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Ammonium nitrate comproportionates into dinitrogen monoxide in the following reaction:

$\ce{NH4+ (aq) + NO3- (aq) -> N2O(g) + 2H2O (l)}$

I attempted to write the half-reactions by calculating the oxidation state for nitrogen in the ammonium and nitrate ions, and then finding the electrons needed for each half-reaction.

For example, for the ammonium half-reaction, I noticed that $\ce{N}$ is in a -3 oxidation state in $\ce{NH4+}$ and in a +1 oxidation state in $\ce{N2O}$. I concluded that four electrons must reduce ammonia and wrote the following preliminary equation:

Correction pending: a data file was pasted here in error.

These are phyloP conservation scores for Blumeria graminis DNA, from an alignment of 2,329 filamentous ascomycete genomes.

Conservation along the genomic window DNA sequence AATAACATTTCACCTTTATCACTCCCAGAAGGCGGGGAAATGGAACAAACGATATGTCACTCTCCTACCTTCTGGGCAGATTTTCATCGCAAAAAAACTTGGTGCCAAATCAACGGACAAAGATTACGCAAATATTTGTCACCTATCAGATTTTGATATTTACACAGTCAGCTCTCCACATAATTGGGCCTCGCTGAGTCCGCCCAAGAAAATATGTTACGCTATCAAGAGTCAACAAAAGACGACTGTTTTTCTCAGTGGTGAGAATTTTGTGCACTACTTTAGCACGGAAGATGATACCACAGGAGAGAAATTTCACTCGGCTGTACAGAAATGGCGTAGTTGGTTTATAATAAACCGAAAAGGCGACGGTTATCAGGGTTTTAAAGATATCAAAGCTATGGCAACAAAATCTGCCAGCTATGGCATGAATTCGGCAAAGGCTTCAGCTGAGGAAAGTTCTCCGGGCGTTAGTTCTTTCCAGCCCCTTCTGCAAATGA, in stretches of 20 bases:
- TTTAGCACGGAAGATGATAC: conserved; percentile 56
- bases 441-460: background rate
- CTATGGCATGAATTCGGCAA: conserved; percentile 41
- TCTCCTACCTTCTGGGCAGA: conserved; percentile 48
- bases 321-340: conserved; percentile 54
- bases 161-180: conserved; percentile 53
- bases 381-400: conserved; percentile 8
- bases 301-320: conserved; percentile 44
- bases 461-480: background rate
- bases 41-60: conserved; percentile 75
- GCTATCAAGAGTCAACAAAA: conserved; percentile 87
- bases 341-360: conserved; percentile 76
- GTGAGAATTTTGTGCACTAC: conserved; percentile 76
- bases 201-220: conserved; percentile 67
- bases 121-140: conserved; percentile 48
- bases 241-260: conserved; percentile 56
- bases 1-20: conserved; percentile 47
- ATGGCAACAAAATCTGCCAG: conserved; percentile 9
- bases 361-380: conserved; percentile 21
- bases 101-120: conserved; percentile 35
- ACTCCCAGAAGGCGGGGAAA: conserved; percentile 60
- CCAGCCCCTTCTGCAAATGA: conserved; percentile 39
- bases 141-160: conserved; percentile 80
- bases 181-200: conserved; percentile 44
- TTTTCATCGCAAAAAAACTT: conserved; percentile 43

$\ce{NH4+ (aq) + 4e- -> N2O (g)}$

Which I balanced the elements using standard acidic redox into:

$\ce{2NH4+ (aq) + H2O (l) + 4e- -> N2O(g) + 6H+ (aq)}$

However, I realized that my chemical equation is not balanced with respect to charge, indicating I have a flawed half-reaction.

What would be the correct half-reactions for this chemical reaction?

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    $\begingroup$ It is half-reaction(oxidation)$$\ce{2NH4+ (aq) + H2O (l) -> N2O(g) + 10H+ (aq) + 8e-}$$ $\endgroup$ – Adnan AL-Amleh Dec 11 '18 at 23:27
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    $\begingroup$ Ahhh. I had two mistakes: recognizing which species undergoes oxidation vs reduction and using the appropriate number of e-. $\endgroup$ – Ethiopius Dec 11 '18 at 23:51

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